Book Review in the Association For Mormon Letters

The following review of my book recently appeared in the Association for Mormon Letters:


Title: All Enlisted: A Mormon Missionary in Austria During the Vietnam Era
Author: Roderick Saxey, MD
Publisher: Haus Sachse Enterprises
Genre: LDS biography, LDS missionary
Year Published: 2013
Number of pages: 308
Binding: Paperback
ISBN-10: n/a
ISBN-13: 9-780615-882185
Price: $17.95

Reviewed by Roy Schmidt for the Association for Mormon Letters

“All Enlisted” is a book that emotionally involved me from the start. I joined The Church of Jesus Christ of Latter-day Saints in January, 1969. Roderick Saxey began his service as a missionary for that church in August of that year. As might well be imagined, the time during which Saxey was serving was a critical time for me as I was learning what it means to be a member of the church, and to become familiar with its doctrines and practices. I was aided by both missionaries and members. During this same time, Elder Saxey was teaching these same doctrines and principles to people like me thousands of miles away in Austria.

Saxey uses his missionary journals, letters to and from family members as well as those to and from missionary companions, members, friends, and others as basic source materials. He nicely fleshes these out and puts them into historical perspective with additional narrative, which results in a very clean story line. He includes a helpful glossary of German words and phrases that allows those readers not familiar with that language to more fully understand the thoughts expressed in the letters. A selection of photographs enriches the text.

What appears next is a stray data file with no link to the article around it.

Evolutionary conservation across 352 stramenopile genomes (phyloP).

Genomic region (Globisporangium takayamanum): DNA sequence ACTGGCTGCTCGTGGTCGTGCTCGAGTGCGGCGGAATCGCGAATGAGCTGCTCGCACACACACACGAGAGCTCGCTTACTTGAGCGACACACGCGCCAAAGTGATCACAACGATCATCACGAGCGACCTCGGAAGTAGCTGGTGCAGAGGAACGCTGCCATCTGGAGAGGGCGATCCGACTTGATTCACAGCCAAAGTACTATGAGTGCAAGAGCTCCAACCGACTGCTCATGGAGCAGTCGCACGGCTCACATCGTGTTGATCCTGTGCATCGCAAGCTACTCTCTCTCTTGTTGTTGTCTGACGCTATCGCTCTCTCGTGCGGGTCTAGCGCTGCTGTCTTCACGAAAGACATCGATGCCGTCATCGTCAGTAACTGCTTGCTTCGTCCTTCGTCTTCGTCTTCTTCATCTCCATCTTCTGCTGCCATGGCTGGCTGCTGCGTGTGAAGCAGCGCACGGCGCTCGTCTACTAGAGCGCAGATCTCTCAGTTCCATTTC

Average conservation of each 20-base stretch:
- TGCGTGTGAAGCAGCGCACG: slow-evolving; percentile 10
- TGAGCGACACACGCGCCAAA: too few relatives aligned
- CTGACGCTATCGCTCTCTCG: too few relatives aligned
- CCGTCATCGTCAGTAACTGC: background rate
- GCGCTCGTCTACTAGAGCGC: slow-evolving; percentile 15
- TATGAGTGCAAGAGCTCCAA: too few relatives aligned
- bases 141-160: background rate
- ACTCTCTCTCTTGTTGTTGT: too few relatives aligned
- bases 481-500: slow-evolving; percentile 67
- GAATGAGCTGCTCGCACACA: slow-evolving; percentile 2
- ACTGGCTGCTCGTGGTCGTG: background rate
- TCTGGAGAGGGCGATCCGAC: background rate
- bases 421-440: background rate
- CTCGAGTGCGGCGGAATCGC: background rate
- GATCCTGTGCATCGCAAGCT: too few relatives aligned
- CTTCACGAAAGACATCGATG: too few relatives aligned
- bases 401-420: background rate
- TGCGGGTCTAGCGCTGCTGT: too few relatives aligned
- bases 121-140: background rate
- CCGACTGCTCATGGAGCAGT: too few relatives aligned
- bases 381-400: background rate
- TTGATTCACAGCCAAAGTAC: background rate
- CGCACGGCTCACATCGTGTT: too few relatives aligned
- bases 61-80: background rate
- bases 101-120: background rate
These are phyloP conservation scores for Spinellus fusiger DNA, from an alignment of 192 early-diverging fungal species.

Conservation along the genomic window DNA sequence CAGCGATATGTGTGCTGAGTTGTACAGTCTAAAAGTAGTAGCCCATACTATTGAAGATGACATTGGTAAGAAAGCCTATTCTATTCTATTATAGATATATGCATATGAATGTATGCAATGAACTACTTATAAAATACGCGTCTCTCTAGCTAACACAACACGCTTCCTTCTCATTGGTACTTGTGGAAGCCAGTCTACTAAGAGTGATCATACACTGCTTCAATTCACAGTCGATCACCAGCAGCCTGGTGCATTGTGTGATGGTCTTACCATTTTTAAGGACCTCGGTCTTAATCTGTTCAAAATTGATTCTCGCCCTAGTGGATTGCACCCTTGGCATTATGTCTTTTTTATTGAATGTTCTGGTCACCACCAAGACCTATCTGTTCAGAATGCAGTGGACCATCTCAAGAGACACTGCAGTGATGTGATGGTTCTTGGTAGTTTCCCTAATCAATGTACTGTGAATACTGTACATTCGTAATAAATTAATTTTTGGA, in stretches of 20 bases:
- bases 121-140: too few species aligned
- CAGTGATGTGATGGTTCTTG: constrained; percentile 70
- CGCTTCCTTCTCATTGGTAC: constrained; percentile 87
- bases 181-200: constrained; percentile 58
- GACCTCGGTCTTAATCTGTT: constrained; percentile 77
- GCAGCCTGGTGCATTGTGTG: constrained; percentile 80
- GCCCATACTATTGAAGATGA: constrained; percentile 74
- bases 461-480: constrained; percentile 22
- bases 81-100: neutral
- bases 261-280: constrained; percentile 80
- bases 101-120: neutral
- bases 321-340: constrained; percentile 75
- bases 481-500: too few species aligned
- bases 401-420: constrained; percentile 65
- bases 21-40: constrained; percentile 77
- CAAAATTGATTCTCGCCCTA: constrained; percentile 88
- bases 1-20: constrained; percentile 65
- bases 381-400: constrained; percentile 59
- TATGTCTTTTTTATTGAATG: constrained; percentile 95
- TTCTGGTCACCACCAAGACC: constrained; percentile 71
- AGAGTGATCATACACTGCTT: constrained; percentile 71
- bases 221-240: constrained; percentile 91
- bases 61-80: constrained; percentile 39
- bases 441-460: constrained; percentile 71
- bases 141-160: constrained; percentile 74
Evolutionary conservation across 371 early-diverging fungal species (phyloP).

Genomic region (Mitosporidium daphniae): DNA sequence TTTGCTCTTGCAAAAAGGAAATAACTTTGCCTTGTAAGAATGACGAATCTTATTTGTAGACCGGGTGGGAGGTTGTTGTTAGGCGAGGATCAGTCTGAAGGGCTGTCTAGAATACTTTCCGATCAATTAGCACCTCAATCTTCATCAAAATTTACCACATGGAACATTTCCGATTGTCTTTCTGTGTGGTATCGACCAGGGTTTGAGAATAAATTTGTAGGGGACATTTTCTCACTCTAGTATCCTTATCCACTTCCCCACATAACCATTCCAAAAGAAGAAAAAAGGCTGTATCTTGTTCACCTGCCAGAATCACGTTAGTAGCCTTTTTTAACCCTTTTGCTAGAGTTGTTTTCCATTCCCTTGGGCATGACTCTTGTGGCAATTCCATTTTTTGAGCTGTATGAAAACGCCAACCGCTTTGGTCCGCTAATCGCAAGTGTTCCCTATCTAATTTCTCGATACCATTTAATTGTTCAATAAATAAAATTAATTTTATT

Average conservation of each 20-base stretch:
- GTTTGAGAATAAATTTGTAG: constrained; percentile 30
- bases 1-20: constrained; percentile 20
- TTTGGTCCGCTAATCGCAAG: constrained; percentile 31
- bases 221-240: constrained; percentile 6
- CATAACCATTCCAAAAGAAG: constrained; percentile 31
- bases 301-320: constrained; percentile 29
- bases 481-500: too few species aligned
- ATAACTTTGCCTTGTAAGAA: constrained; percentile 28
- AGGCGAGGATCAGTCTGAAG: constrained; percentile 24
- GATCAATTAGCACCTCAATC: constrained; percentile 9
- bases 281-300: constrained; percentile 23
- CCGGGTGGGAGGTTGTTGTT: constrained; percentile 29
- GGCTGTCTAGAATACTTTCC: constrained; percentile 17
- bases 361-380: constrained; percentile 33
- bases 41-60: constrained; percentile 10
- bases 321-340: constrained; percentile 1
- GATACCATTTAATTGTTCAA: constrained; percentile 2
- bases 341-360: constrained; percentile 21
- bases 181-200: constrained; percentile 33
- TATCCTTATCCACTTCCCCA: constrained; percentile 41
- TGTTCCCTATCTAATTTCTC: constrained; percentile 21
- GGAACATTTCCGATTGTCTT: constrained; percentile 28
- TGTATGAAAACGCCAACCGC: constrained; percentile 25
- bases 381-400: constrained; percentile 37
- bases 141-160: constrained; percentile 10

Serving a mission in Austria was both difficult and rewarding. Elder Saxey had just one baptism during his service, and that was of his own mother just prior to his entering the mission home. Some may conclude such a mission was not very productive, but I disagree. There is a saying that you can count the number of seeds in an apple, but you cannot count the number of apples in a seed. This is so true in missionary work where so much of the time is spent in planting seeds and leaving the harvest to others.

Many Austrians were still feeling the effects of World War II when Saxey was in the country. Many were discouraged, depressed and had turned away from God. They instead embraced naturalism and philosophy. The state religion, Catholicism, left many of them cold. Some would talk to the missionaries because they were American, while others cursed them for the same reason. As I said, the trauma from the war was very evident.

Elder Saxey had three main areas in which he worked. His first assignment was in the city of Wels, a town of some 40,000 located not too far from Linz. He had lodgings with an elderly woman who was a member of the LDS Church. The house had no central heating, but there was a coal stove in the kitchen. As it happened, the winter of 1969 – 1970 was very severe, and the elders found it tough going. His other cities were Bad Reichenhall, a spa city in Germany in the Berchtesgadner Land district in Upper Bavaria, not far from Salzburg., and lastly Braunau, the city of Hitler’s birth.